The best way to discharge a patient.

Life is complicated enough that I try to avoid having existential crises as often as possible, but it is Monday and humans are natural meaning-makers and I can't escape my tendencies.

Anyway, I was perusing Facebook this weekend and saw a partially familiar face as a 'recommended' friend. I am not certain of the algorithm and logic that Facebook uses to make these recommendations - I imagine it is at least loosely based on 'degrees of separation' computations.

The partially familiar face was Freddie, who I have not seen in many years. I worked with Freddie when he was on the cusp of his adolescence. I remember him as being an intelligent and extremely likeable fellow who had some pretty tough problems with his handwriting and social skills. He made a lot of developmental progress while I worked with him, and as with most kids there seemed to be a time when he just no longer needed the direct intervention. The last day of seeing a child for therapy is always a little bittersweet.

About 5 years after he was discharged he visited my office and delivered a package of candy. At that time he was near 18 and we had not seen him for a while but he felt compelled to ride his bike over and visit. I was not there that day and I have long regretted that I missed the opportunity to see him.

What sticks in my mind about Freddie is that he opened up the first day I met him and told me that in his perception he was a really cool kid up until kindergarten and even during kindergarten he was popular and had a lot of friends. However, he had some learning difficulties and he was 'forced' to repeat the school year. In his mind that equated to absolute relegation to the trash heap of the school social hierarchy. He stated that from that moment on he was known as "Mr. Held Back" which was akin to having to experience "EMOTIONAL HUMILIATION" on a daily basis.

Now I don't know if other elementary school children actually called him "Mr. Held Back" but it didn't matter because Freddie THOUGHT they did. I capitalized "EMOTIONAL HUMILIATION" purposely, because there has to be some way I can transmit how large of an issue this was for him.

Freddie hurt, and I listened. I tried to help.

Children (and their parents!) often give little gifts to their therapists for holidays or events. At some point in time Freddie gave me a Newton's Cradle, which is the photograph at the top of this entry. It still sits on my desk and it is a daily reminder of Freddie and his keen mind that was interested in physics. To me, that Newton's Cradle also represents the significant restraint contained within those natural laws that dictate the motion of bodies in space based upon directed forces, velocity, and mass.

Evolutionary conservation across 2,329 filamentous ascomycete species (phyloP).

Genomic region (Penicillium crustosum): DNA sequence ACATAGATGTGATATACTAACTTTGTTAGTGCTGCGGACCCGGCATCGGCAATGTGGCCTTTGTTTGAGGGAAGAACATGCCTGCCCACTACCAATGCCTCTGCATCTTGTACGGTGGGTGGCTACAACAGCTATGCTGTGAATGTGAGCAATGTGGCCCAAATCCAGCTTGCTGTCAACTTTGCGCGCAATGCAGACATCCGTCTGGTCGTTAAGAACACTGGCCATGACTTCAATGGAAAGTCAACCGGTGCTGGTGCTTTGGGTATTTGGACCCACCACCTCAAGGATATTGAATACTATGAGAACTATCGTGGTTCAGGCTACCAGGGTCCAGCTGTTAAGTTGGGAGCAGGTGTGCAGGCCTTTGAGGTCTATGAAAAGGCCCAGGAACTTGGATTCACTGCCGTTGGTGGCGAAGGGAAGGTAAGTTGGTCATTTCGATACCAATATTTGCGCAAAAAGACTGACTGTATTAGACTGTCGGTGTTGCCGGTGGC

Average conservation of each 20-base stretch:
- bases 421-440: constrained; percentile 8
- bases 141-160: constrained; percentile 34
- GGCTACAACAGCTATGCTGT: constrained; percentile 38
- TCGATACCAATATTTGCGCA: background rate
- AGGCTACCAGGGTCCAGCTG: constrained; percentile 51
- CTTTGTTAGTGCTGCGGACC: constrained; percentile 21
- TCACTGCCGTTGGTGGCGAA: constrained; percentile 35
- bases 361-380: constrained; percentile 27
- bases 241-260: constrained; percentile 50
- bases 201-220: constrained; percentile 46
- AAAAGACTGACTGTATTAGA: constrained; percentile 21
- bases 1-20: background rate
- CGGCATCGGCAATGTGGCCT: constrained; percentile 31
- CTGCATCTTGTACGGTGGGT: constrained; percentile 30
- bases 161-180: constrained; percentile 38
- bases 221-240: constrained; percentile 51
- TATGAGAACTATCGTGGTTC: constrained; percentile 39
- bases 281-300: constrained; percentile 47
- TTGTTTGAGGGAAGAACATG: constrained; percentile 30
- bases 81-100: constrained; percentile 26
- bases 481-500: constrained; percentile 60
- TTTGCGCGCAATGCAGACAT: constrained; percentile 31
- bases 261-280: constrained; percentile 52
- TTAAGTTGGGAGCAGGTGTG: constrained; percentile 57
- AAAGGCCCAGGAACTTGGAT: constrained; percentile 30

I never talked about those constraints with Freddie because the whole point of intervention was to find a way past the forces that constrained him. In that way it was an ironic gift - a fact that I am absolutely certain would not be lost upon him if we discussed it today because he had an extraordinarily keen skill for analysis, even if he couldn't write legibly to proverbially save his life.

There is a lot that an occupational therapist can do for a child - handwriting can be improved, organizational skills and systems can be practiced, and even to some degree an OT can help children develop social skills and point out ways to improve interaction with a peer group - even when the child believes that the peer group practices EMOTIONALLY HUMILIATION at every turn.

No matter what I tried, I don't know that I was ever able to find a band-aid large enough to cover that wound of EMOTIONAL HUMILIATION. Really, how can you fix such a thing?

Well after seeing Freddie on Facebook over the weekend I came to my office this morning, pulled out his chart and noticed that he is over 21 years old. I also noticed that I have not seen him in over eight years. Under this context, I am not obligated to keep his medical records any longer.

So I imagined I could defy the laws of physics.

I grabbed a hold of the constraining tether of EMOTIONAL HUMILIATION that returned his pain at a roughly equivalent velocity back at his actions and I dumped his file into the shredder.

Now there is no record of emotional humiliation attached to his name in the real world and I have found a way to completely bypass the rules of how momentum and energy are conserved in that system.

Only echoes remain - edited and recorded on the Internet so someone else can learn - call it a system in a parallel reality that is only loosely connected to the real thing.

And I wish freedom and peace for Freddie, who in my opinion deserves them both in large quantities.


Great example of how as Occupational Therapists we take the whole child into consideration. Your connection with this child has made a positive impact on him- nice work. Too bad there weren't more adults around to stop the humiliation for Freddie.

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